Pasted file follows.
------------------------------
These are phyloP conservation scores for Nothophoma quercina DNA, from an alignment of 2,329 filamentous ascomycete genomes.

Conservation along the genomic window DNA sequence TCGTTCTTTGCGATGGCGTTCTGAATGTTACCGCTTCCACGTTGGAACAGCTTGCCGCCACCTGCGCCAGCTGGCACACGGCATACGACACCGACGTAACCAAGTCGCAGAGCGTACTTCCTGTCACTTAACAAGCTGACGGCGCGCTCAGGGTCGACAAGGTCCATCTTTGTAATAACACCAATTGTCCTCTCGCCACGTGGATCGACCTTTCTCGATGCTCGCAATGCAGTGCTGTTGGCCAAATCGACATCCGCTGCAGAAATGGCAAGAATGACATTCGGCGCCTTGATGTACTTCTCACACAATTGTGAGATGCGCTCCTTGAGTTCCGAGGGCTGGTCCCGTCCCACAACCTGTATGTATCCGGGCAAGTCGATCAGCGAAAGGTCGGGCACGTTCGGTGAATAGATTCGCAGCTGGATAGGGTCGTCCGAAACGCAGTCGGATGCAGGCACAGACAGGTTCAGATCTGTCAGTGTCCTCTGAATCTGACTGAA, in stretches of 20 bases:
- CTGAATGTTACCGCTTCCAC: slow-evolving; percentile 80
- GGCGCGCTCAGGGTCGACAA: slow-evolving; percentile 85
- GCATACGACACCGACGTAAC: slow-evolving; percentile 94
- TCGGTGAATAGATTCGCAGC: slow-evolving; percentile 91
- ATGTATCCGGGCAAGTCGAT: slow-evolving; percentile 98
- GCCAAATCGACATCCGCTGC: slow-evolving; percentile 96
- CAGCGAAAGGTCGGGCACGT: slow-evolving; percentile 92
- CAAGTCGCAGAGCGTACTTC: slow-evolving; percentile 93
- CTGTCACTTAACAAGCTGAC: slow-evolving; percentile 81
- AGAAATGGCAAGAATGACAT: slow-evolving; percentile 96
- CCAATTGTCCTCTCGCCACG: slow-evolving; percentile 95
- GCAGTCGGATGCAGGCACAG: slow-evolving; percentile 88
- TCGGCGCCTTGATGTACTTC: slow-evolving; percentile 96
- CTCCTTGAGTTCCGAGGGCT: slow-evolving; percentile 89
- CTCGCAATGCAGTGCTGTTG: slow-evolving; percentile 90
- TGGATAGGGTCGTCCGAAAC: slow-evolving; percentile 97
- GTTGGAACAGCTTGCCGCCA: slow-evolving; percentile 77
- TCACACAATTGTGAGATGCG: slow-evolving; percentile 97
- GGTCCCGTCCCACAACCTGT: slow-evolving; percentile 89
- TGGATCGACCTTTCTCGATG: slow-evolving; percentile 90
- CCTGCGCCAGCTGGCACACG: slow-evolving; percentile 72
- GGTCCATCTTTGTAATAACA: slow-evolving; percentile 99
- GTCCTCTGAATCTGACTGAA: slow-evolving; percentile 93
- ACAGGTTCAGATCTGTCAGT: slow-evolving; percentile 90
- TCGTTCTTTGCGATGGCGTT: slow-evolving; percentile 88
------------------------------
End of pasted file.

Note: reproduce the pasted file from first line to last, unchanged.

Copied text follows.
These are phyloP conservation scores for Nothophoma quercina DNA, from an alignment of 2,329 filamentous ascomycete genomes.

Conservation along the genomic window DNA sequence TCGTTCTTTGCGATGGCGTTCTGAATGTTACCGCTTCCACGTTGGAACAGCTTGCCGCCACCTGCGCCAGCTGGCACACGGCATACGACACCGACGTAACCAAGTCGCAGAGCGTACTTCCTGTCACTTAACAAGCTGACGGCGCGCTCAGGGTCGACAAGGTCCATCTTTGTAATAACACCAATTGTCCTCTCGCCACGTGGATCGACCTTTCTCGATGCTCGCAATGCAGTGCTGTTGGCCAAATCGACATCCGCTGCAGAAATGGCAAGAATGACATTCGGCGCCTTGATGTACTTCTCACACAATTGTGAGATGCGCTCCTTGAGTTCCGAGGGCTGGTCCCGTCCCACAACCTGTATGTATCCGGGCAAGTCGATCAGCGAAAGGTCGGGCACGTTCGGTGAATAGATTCGCAGCTGGATAGGGTCGTCCGAAACGCAGTCGGATGCAGGCACAGACAGGTTCAGATCTGTCAGTGTCCTCTGAATCTGACTGAA, in stretches of 20 bases:
- CTGAATGTTACCGCTTCCAC: slow-evolving; percentile 80
- GGCGCGCTCAGGGTCGACAA: slow-evolving; percentile 85
- GCATACGACACCGACGTAAC: slow-evolving; percentile 94
- TCGGTGAATAGATTCGCAGC: slow-evolving; percentile 91
- ATGTATCCGGGCAAGTCGAT: slow-evolving; percentile 98
- GCCAAATCGACATCCGCTGC: slow-evolving; percentile 96
- CAGCGAAAGGTCGGGCACGT: slow-evolving; percentile 92
- CAAGTCGCAGAGCGTACTTC: slow-evolving; percentile 93
- CTGTCACTTAACAAGCTGAC: slow-evolving; percentile 81
- AGAAATGGCAAGAATGACAT: slow-evolving; percentile 96
- CCAATTGTCCTCTCGCCACG: slow-evolving; percentile 95
- GCAGTCGGATGCAGGCACAG: slow-evolving; percentile 88
- TCGGCGCCTTGATGTACTTC: slow-evolving; percentile 96
- CTCCTTGAGTTCCGAGGGCT: slow-evolving; percentile 89
- CTCGCAATGCAGTGCTGTTG: slow-evolving; percentile 90
- TGGATAGGGTCGTCCGAAAC: slow-evolving; percentile 97
- GTTGGAACAGCTTGCCGCCA: slow-evolving; percentile 77
- TCACACAATTGTGAGATGCG: slow-evolving; percentile 97
- GGTCCCGTCCCACAACCTGT: slow-evolving; percentile 89
- TGGATCGACCTTTCTCGATG: slow-evolving; percentile 90
- CCTGCGCCAGCTGGCACACG: slow-evolving; percentile 72
- GGTCCATCTTTGTAATAACA: slow-evolving; percentile 99
- GTCCTCTGAATCTGACTGAA: slow-evolving; percentile 93
- ACAGGTTCAGATCTGTCAGT: slow-evolving; percentile 90
- TCGTTCTTTGCGATGGCGTT: slow-evolving; percentile 88